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Both for the person who has Asperger's syndrome / high-functioning autism, for parents and siblings, and for teachers, everyday life offers many extra challenges. Here you read 9 things that parents and teachers should know.

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The list is based on one article from Asperger Experts which has a lot of useful information about Asperger syndrome.

 

Rule of thumb 1. Do not take it personally

It is important to try to stick to the attitude of not taking the child's behavior and problems personally when the many challenges of everyday life peak. AspergerExperts writes:





The children want to do their best (in the same way as the adults). Nobody wakes up and thinks "This is what I hope will be a bad day! How do I make sure it's bad?"

When you are attacked whether it is verbal or physical, or when the child behaves defiantly, keep in mind: The child does not do it to be mean to you, but rather because he / she is having a hard time.

 





Rule of thumb 2. Thinking about "bad" behavior as a cry for help

All behavior is a form of communication. It is through behavior that we show to the outside world what is going on inside us. AspergerExperts writes:

The children also show how they feel emotionally through their behavior. When they show "bad" behavior, this is a cry for help, for example for those they do not feel seen and heard, because they are anxious, because they are frustrated and do not know what to do with it, and so on.

The adults have an important, difficult and patience-demanding task of looking behind the behavior. What's really going on? What are the challenges associated with autism that are now unfolding? How can this behavior be understood?

 

Rule of thumb 3. Getting the person out of defense mode makes everything easier

AspergerExperts writes:

Being in defense mode can be compared to walking around with a heavy backpack on your back and with a bandage in front of your eyes. Technically, you can still achieve a lot of different things, but it is much more difficult than necessary.

If you get a person with Asperger's out of defense mode, it suddenly becomes much easier to learn new skills and behaviors. And it makes the adult's tasks easier, as the child becomes more receptive and less evasive.

 

Rule of thumb 4. Do not focus solely on learning social skills

AspergerExperts recommends that you do not focus exclusively on teaching people with Asperger's social skills. They write:

If you focus exclusively on teaching people with Asperger's executive functions (management functions) and social skills, then you forget to teach them the most important thing.

They need to find peace both emotionally and in relation to the strong sensory impressions. If you manage to help them in this, you also help them to go from defense mode to a more open state where they can both "connect" to the social world, and to learn social skills that previously seemed impossible.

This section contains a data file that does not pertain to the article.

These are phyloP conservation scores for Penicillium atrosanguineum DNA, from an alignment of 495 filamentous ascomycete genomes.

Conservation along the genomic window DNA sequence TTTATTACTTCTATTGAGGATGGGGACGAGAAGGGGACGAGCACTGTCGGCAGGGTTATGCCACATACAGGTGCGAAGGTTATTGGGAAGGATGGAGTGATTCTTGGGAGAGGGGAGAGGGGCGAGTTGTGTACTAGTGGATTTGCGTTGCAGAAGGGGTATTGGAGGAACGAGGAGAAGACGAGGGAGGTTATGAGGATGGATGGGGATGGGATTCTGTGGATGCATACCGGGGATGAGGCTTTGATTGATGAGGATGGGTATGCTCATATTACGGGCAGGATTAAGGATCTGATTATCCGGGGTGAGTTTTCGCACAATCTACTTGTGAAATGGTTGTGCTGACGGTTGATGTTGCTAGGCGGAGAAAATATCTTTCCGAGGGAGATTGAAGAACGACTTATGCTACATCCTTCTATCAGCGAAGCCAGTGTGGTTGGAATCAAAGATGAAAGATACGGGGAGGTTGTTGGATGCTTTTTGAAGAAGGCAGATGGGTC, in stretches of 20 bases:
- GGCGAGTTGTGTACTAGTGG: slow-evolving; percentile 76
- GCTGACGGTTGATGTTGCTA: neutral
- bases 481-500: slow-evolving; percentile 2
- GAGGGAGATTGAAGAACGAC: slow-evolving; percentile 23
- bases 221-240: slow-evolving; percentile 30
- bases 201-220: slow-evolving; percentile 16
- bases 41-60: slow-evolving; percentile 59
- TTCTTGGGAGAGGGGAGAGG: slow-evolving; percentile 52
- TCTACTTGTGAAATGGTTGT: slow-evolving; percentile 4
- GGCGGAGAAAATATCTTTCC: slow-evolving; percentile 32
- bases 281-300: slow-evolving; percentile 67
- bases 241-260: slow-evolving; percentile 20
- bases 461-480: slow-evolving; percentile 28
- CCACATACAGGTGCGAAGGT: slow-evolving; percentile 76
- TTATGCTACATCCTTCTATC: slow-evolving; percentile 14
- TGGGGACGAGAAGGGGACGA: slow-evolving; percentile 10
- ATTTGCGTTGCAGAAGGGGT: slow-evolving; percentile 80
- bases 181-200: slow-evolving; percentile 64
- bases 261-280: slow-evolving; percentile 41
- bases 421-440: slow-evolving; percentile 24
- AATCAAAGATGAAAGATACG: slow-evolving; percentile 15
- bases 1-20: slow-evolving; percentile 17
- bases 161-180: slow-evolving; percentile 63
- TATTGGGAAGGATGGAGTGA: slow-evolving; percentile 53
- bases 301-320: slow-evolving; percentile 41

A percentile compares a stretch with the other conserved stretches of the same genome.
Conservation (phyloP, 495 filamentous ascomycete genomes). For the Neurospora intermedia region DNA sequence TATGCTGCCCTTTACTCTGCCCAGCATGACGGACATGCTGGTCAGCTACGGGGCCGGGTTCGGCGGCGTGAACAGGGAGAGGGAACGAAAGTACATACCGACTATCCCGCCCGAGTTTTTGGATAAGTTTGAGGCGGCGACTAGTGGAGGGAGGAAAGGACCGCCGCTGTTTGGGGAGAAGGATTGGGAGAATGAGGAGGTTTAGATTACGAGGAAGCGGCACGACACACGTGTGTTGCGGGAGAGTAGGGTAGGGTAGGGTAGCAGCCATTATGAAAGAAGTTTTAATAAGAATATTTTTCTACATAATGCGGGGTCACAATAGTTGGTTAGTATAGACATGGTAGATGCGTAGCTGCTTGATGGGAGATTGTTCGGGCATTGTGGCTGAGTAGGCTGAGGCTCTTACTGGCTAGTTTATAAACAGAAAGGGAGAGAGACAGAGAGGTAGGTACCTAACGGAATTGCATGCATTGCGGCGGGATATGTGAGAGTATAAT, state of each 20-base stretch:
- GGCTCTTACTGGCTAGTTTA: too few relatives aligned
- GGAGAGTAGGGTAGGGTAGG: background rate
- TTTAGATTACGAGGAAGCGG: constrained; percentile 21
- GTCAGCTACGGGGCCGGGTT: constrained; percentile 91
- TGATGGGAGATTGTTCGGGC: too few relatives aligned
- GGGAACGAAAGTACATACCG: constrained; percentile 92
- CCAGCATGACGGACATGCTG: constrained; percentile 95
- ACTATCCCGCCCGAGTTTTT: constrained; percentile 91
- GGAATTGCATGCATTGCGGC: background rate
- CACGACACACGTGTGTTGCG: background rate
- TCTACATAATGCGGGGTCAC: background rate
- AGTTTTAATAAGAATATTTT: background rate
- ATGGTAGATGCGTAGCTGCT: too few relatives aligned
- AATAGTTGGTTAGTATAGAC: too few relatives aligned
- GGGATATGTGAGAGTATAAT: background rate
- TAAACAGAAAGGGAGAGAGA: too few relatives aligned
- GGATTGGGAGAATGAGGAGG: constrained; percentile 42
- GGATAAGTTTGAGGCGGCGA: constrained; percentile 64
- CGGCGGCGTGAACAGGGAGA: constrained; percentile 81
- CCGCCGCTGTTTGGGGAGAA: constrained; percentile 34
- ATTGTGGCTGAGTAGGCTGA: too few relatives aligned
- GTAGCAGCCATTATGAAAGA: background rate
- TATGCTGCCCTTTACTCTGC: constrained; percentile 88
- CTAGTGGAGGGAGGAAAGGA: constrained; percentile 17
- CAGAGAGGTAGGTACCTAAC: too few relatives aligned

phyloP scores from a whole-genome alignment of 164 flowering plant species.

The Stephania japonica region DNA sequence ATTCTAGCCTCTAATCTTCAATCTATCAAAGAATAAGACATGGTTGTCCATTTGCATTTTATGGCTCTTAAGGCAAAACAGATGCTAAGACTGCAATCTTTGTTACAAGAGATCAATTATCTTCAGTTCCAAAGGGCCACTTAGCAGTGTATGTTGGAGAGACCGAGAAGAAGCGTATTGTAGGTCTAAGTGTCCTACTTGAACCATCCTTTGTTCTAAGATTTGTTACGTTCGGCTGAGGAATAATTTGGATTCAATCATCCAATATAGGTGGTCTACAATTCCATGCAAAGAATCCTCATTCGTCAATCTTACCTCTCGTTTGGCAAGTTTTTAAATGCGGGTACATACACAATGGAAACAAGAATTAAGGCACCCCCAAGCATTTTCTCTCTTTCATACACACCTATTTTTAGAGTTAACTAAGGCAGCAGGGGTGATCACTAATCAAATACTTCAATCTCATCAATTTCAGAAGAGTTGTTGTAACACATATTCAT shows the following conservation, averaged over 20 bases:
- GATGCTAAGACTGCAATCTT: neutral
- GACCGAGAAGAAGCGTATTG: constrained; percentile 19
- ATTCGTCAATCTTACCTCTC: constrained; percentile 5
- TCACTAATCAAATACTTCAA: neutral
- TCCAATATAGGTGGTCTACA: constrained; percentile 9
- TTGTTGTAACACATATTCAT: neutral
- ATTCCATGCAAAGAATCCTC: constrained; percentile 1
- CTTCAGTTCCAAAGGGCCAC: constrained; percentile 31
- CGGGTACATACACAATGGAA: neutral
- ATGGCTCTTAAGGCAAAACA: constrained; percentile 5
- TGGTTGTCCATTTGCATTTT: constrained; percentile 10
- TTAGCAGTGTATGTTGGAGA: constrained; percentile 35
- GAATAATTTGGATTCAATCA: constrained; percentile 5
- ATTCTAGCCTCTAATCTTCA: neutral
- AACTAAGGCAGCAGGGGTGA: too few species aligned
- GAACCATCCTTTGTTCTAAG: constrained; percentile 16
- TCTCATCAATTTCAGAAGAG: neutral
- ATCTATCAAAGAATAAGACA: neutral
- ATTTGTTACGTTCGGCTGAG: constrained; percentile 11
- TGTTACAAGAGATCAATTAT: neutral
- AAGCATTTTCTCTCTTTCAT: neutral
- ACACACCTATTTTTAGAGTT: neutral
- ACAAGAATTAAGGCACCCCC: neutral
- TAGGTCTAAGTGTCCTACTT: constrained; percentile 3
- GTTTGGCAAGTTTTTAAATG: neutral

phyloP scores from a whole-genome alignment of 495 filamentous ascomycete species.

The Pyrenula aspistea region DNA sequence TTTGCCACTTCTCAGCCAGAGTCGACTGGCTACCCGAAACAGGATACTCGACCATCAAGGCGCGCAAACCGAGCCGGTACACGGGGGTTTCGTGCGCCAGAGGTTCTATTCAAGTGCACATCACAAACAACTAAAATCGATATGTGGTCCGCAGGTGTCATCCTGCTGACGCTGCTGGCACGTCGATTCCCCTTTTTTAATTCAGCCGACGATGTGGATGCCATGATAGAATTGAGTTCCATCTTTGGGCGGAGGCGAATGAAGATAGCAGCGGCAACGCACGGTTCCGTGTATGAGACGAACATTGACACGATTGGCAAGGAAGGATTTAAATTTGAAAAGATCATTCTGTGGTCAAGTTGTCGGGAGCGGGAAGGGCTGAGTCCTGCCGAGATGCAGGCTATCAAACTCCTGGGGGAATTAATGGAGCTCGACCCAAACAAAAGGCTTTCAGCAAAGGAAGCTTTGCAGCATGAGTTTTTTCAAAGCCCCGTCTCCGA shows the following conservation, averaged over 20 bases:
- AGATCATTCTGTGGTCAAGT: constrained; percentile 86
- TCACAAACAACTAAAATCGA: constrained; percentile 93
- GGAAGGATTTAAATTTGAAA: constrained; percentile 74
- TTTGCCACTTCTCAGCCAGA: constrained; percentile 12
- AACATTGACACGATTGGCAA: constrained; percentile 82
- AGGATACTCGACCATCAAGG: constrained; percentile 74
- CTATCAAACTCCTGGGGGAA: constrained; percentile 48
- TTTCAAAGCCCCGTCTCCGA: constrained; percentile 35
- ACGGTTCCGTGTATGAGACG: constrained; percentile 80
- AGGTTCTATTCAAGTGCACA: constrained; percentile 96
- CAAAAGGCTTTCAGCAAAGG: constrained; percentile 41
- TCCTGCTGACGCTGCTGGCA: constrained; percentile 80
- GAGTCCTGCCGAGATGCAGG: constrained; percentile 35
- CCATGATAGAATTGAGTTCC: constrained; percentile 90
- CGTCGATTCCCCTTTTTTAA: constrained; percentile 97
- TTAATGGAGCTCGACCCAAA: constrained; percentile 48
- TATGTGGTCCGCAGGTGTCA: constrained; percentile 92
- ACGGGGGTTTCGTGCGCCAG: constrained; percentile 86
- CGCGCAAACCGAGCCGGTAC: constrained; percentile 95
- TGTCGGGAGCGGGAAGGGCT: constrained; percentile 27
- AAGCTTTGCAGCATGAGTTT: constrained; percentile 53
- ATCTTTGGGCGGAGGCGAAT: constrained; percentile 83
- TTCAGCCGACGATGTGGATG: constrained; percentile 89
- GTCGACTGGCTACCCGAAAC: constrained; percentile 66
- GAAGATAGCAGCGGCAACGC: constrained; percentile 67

Rule of thumb 5. Diagnosis is less important than solutions and practical help

This does not mean that the diagnosis is unimportant. On the contrary, the diagnosis is of great importance and opens many doors in relation to schooling and rights, among other things. AspergerExperts writes:

If you have to choose between directing all your efforts towards the pursuit of a diagnosis, or towards building love and trust in your child, then always choose the latter.

Their advice is:

Do not get caught in the trap of trying to find the "right" diagnosis until you pay attention to actually helping your child. Do both.

 

Rule of Remembrance 6. Choose your fights carefully

AspergerExpert writes:

You can not solve all problems. And you certainly can not solve all the problems at once. So there is no way around having to choose their matches carefully. Otherwise you will be both exhausted and overwhelmed.

 

Rule of thumb 7. Put on your own oxygen mask first

You may have heard this phrase from the flight attendant when you go out and fly: "Please put on your own oxygen mask before helping others." But why is this important? AspergerExperts writes:

Because you will suffocate if you do not. In other words, if you do not take care of yourself, you can not take care of others, including the children.

They also refer to some simple tips for better self-care when you have children with special needs.

 

Rule of thumb 8. Change in adults is just as important as change in children

When we work with change (which is often necessary in meetings with children with Asperger's), it is not just the children who have to change, AspergerExperts points out.

There is a lot of research that shows that the way parents behave also affects the behavior of the children. In other words: If the child has problems, then parents must change as much as the children.

The important question is what changes can you as an adult, whether you are a parent or a teacher, make to contribute to change in the child as well? Competence development, guidance and support are key words here.

 

Rule of thumb 9. It's never too late. There is always hope.

In conclusion, AspergerExperts emphasizes that it is never too late, and that there is always hope for change. They refer, among other things, to the brain's neuroplasticity, or ability to change and adapt.

Previously, it was thought that the brain's neuroplasia ended at the age of five, but recent research shows that the brain can actually adapt and change throughout life.

For you, this means that someone with Asperger's Syndrome can always learn new skills, habits, attitudes and behaviors - that last.

 

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